Chase Utley Injury: 5 Ways for the Philadelphia Phillies to Replace Him

February 28, 2011 by  
Filed under Fan News

News surfaced this weekend that Phillies second baseman Chase Utley has patellar tendinitis in his right knee. Utley received an MRI Saturday disclosing the cause for him being out for the first couple Spring Training games.

Before the MRI, Utley’s sitting was said to be due to leg soreness.

Now with the news of Utley having mild tendinitis, Phillies fans are worried about Utley and his status for the season.

The Phillies organization is saying they are just taking Utley’s injury very cautiously.

Even if the injury is not serious, fans should be getting worried about Utley in the long term.

Utley has been hobbled by injuries for the past few seasons. The 32-year-old had his worst full season with Philadelphia last year.

The Phillies offensive stars are growing old and fragile. Their window of opportunity is closing fast.

With the news of the Chase Utley injury, here are five players the Phillies could use to replace Utley if he were to miss significant time this season.

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Article Source: Bleacher Report - Philadelphia Phillies

MLB Spring Training: Analyzing What We’ve Learned About the Phillies So Far

February 28, 2011 by  
Filed under Fan News

In the most anticipated spring training in Phillies’ history, the Phightins opened up Grapefruit League play Saturday and Sunday against the Yankees.

Let’s take a look at what we’ve learned so far…



Pitcher Rankings

Positional Rankings

2011 Atlanta Braves Preview

2011 Florida Marlins Preview

2011 New York Mets Preview

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Article Source: Bleacher Report - Philadelphia Phillies

MLB Rumors: Jimmy Rollins and 20 Infielders Who Could Leave After 2011

February 28, 2011 by  
Filed under Fan News

With both the Grapefruit and Cactus Leagues underway, Spring Training has officially begun. As pitchers fine-tune their command and overall “stuff” and hitters try to refine their swing, the rest of us can only look on in awe, now waiting for the games that actually count in eager anticipation. However, there are a select few who are looking forward.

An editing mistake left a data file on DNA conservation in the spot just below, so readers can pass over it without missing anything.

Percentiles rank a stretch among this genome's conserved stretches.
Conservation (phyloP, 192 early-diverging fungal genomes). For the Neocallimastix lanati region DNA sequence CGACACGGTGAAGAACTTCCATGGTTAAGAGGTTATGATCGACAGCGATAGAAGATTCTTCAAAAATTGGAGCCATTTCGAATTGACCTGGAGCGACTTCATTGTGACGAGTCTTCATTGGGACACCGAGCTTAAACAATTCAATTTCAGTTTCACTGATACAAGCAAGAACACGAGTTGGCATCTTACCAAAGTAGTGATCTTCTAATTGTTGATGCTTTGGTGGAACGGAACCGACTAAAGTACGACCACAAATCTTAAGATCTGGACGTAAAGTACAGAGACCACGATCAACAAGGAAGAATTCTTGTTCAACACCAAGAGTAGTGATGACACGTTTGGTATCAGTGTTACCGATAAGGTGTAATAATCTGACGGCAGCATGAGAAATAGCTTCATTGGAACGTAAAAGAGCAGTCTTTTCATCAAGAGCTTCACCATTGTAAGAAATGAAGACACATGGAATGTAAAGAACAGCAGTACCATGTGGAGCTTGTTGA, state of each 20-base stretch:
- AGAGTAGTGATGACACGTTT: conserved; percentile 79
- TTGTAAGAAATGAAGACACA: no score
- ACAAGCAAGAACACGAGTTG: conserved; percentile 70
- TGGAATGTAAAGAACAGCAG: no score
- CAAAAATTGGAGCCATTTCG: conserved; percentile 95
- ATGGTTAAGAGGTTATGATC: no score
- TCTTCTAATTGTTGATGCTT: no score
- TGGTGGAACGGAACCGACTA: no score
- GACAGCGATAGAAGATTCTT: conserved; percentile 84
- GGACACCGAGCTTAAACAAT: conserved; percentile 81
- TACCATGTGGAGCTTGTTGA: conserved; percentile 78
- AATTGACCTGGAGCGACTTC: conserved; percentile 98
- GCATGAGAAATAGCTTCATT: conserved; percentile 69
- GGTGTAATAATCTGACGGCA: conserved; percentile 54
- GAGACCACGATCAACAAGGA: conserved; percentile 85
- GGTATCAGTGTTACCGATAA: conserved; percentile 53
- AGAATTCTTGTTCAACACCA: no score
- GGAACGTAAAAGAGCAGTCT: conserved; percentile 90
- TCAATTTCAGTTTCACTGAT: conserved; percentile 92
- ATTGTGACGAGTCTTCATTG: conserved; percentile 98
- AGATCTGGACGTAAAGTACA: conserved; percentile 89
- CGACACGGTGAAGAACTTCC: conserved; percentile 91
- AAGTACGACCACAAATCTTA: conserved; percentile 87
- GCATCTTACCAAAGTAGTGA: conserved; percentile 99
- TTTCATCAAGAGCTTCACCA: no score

Heading that group of select few are General Managers who will be looking to upgrade their teams next off-season. It seems ridiculous to think that, but as they send scouts to watch potential free agents, we must realize that is indeed the case.

So, as teams prepare for the long haul of the regular season, general managers and players in contract years alike will look to strut their stuff, hoping to land the big contract.

From power-hitting first basemen to slick fielding shortstops, these players will not be flying under anyone’s radar. If you’re looking to add power to your lineup, look no further.

If you need an anchor in your middle infield to handle sharply hit ground balls, we’ve got what you’re looking for. Of course, who will call your game without a catcher? They’re here too.

So with that in mind, we’ll take a look at Jimmy Rollins and other potential free agents at season’s end. At the end of each slide, I’ll list some teams that could have interest in the player.

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Article Source: Bleacher Report - Philadelphia Phillies

MLB Spring Training: Breaking Down the 6 Most Intense Outfield Position Battles